Standardized coefficients for the fixed effects indicated that aspen tree size and the tree size-elevation interaction correlated most strongly with diameter growth, followed in order of importance by CR, geographic location, conifer presence in terms of percent BA, and lastly neighbor competition in terms of BA (Table 3). Model predictions depicted the direction and magnitude of these effects across the range of sample tree sizes, elevation, competition, and CR. Aspen stands on the south and west side of the lake grew 20–25% faster than north and east side stands. Growth at 2,400 m elevation was 58% of growth at 1,900 m near lake level. Aspen trees grew faster with less competition from neighbor trees. With composition held constant to show how competition affects growth, the expected BAI of a 30-cm dbh aspen stem increased 17% when stand density was reduced from 100 m2 ha−1 to 50 m2 ha−1 BA. Alternatively, when competition was held constant and composition varied to reveal impacts of conifer presence, the expected BAI of a 30-cm dbh aspen in a pure stand was 15% greater than aspen growing in mixture with 50% conifer, and all else remaining equal (Figure 1).

3.2. Crown Ratio

Aspen CR was significantly related to tree size (dbh), stand density (SDI), and species composition of neighbor trees (percent conifer BA), but varied widely between trees ( ; ). Thirty percent of sample trees had some form of damage (i.e., dead or broken top, forking, stem scar, cavity, or extreme lean) or health problem (i.e., conk, stem canker, or “sickly” appearance). The multiple linear regression with a dummy variable for incidence of damage or health problems indicated that, on average, damaged/unhealthy trees had CRs 0.053 lower than undamaged, healthy trees ( ). Separate dummy variables for each category of tree damage and health problems improved multiple linear regression model fit ( ). Multiple linear regression coefficients indicated that, when compared to undamaged, healthy aspen of a given size and neighbor competition, CR was 0.138 lower among sickly/dying trees ( ; ), 0.149 lower among aspen with dead tops ( ; ), 0.132 lower among aspen with broken tops ( ; ), and 0.040 lower among the many aspen with some form of stem damage or decay ( ; ). Crown ratio was lower among leaning trees (−0.075; , ), but this difference was not significant. There was no difference in CR between aspen with forked tops (0.001; ; ) and undamaged, healthy trees. Therefore, data for healthy and undamaged aspen trees with and without forked tops were selected for analysis of the relationship between CR and tree size, stand density, and species composition (Table 4).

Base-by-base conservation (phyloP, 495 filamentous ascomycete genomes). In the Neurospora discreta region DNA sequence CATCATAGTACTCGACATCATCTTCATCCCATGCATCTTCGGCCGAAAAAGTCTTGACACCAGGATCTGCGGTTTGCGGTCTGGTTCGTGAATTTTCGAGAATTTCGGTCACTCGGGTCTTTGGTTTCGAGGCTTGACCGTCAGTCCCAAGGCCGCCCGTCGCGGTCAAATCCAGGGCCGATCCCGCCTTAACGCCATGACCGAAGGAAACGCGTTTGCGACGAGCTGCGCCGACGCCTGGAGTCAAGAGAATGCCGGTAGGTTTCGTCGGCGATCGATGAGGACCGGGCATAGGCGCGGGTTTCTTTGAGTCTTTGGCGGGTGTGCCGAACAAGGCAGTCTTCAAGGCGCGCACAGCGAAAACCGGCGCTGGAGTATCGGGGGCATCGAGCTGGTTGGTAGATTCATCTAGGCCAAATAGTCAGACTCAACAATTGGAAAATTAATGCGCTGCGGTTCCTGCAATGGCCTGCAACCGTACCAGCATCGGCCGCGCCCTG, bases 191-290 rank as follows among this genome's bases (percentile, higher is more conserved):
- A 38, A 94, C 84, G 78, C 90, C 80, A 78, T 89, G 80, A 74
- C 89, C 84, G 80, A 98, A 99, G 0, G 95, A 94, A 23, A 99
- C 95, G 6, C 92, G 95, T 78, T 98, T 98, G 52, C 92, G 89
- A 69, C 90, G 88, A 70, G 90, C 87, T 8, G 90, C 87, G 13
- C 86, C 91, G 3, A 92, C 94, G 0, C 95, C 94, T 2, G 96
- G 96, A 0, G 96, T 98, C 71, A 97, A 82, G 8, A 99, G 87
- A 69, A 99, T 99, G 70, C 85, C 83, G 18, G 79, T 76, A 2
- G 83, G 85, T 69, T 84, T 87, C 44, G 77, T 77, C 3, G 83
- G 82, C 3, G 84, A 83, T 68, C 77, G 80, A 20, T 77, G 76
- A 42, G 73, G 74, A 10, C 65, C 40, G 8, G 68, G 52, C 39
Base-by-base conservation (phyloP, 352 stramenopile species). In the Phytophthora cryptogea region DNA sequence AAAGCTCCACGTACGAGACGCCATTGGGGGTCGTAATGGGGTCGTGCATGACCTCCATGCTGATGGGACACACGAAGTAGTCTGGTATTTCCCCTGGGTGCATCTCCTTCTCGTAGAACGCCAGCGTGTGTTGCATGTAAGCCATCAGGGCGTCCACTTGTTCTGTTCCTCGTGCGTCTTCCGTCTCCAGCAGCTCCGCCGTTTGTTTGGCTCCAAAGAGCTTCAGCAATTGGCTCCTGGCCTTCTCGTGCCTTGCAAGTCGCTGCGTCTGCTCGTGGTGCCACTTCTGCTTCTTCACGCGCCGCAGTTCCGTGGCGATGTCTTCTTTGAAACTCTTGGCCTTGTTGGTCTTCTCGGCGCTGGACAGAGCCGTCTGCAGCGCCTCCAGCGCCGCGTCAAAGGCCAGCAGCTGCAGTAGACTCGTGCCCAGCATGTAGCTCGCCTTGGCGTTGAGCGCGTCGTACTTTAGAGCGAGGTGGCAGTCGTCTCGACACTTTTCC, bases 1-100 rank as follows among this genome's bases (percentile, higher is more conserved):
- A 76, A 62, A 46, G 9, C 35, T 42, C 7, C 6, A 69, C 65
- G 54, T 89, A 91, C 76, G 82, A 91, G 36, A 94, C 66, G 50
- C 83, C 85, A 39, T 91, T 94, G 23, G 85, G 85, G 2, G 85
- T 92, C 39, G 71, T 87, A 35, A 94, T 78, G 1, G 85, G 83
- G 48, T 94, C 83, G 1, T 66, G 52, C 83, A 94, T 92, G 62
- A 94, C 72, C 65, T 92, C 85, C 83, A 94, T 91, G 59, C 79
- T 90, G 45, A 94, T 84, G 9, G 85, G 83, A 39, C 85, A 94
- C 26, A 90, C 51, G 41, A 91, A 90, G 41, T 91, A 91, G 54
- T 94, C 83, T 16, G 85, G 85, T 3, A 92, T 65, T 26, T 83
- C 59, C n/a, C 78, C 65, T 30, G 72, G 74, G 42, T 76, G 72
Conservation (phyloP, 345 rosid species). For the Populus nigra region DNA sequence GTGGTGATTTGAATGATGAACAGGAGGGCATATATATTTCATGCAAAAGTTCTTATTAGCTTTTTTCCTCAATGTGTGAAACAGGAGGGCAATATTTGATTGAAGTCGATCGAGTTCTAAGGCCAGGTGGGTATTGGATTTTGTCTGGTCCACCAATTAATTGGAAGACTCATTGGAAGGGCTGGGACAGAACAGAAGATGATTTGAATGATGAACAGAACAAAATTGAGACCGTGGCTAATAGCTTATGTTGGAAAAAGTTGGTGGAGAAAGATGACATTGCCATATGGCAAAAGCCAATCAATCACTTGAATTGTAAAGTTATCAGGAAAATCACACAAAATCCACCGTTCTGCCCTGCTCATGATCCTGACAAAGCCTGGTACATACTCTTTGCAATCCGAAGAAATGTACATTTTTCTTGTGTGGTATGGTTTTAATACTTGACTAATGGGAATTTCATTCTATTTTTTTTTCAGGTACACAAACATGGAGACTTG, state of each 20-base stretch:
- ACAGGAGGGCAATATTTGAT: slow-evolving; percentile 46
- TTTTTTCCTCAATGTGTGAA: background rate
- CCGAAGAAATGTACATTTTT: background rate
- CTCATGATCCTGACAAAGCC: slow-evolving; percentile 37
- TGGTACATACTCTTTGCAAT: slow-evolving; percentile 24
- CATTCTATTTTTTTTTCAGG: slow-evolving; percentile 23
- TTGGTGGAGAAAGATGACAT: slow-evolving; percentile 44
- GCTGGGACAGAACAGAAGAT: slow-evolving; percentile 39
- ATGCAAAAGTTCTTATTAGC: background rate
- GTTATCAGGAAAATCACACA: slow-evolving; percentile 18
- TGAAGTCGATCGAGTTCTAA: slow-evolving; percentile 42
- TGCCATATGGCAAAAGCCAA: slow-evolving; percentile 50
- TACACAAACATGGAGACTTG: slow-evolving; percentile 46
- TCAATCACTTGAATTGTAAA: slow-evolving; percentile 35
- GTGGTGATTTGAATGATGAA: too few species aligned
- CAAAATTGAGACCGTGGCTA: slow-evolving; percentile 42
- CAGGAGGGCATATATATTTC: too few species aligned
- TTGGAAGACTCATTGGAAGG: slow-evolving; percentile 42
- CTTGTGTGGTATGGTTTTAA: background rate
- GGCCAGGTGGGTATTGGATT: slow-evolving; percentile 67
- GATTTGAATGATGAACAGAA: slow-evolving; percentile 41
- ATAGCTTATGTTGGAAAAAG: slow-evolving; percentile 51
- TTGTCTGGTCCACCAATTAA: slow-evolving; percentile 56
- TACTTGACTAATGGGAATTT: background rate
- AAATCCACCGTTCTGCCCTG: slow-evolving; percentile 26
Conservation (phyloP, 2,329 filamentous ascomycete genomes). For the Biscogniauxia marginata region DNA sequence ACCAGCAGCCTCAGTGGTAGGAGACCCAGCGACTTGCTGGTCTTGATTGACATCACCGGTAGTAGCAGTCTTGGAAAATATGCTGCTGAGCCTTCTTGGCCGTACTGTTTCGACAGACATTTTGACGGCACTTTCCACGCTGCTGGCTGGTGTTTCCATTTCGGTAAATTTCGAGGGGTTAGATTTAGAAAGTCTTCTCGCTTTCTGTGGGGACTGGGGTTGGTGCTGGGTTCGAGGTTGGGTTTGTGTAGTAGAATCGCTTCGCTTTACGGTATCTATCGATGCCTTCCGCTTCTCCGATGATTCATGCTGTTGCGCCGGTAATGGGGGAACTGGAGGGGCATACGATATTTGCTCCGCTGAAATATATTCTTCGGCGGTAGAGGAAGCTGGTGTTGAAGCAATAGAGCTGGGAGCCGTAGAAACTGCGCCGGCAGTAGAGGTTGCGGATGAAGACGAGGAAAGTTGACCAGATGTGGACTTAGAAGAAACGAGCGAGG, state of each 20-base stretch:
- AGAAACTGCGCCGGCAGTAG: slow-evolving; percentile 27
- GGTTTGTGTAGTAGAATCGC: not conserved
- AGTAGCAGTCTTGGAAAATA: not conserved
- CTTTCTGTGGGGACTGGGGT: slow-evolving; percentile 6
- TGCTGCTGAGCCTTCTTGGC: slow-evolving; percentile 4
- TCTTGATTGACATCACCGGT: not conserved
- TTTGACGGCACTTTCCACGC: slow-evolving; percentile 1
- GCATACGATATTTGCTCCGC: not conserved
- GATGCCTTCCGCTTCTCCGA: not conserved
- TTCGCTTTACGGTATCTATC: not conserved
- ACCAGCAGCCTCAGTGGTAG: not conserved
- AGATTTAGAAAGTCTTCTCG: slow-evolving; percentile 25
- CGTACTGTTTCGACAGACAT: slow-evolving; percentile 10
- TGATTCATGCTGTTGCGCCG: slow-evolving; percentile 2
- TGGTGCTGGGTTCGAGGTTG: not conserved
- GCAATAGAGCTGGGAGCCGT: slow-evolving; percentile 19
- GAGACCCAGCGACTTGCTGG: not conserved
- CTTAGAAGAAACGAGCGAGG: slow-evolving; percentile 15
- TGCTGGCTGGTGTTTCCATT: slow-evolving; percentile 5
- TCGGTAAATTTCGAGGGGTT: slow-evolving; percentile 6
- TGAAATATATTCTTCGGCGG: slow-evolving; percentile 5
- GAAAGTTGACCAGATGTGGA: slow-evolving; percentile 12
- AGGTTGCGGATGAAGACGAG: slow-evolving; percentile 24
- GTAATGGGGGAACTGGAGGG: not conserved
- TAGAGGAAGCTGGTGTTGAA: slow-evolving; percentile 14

The best generalized linear mixed model fitted to CR data for 707 aspen (including healthy, undamaged, and forked trees) indicated that CR decreased as aspen trees grew larger. A logarithmic transformation of dbh improved model fit, indicating that CR initially decreased rapidly as tree dbh increased from 10 cm to 30 cm, then became more stable as dbh increased beyond 30 cm. Aspen CR was lower in the presence of greater competition. An interaction term indicated that the composition of neighbor trees also affected CR as stand density increased; aspen trees had shorter crowns in the presence of conifer at higher stand densities. Standardized coefficients for the fixed effects in the mixed model indicated that aspen CR correlated most strongly with stand density, followed in order of importance by tree size, and the interaction between SDI and composition of neighbor trees (Table 5). Predictions were generated for the range of stand densities in areas of pure aspen (SDI < 1600) and in areas where succession to conifer was occurring and higher stand densities were encountered (SDI < 2500). Results indicated that as stand density increased, aspen had shorter crowns; this loss of crown was exacerbated when neighbor trees were conifer, especially at higher stand densities. For example, CR for a 30-cm dbh aspen stem in a pure stand is expected to decrease 9% (from 0.54 to 0.49) as stand density increases from 500 to 1000 SDI. In a mixed stand with 50% conifer composition, the same increase in SDI results in CR decreasing 13% (from 0.51 to 0.45) (Figure 2). When the stand-level succession index was tested as a fixed effect, a significant interaction between vicinity SDI and succession index (df = 8, ) was detected. This indicated that aspen in dense patches within each stand maintained longer live crowns in stands with lower overall succession to conifer.

4. Discussion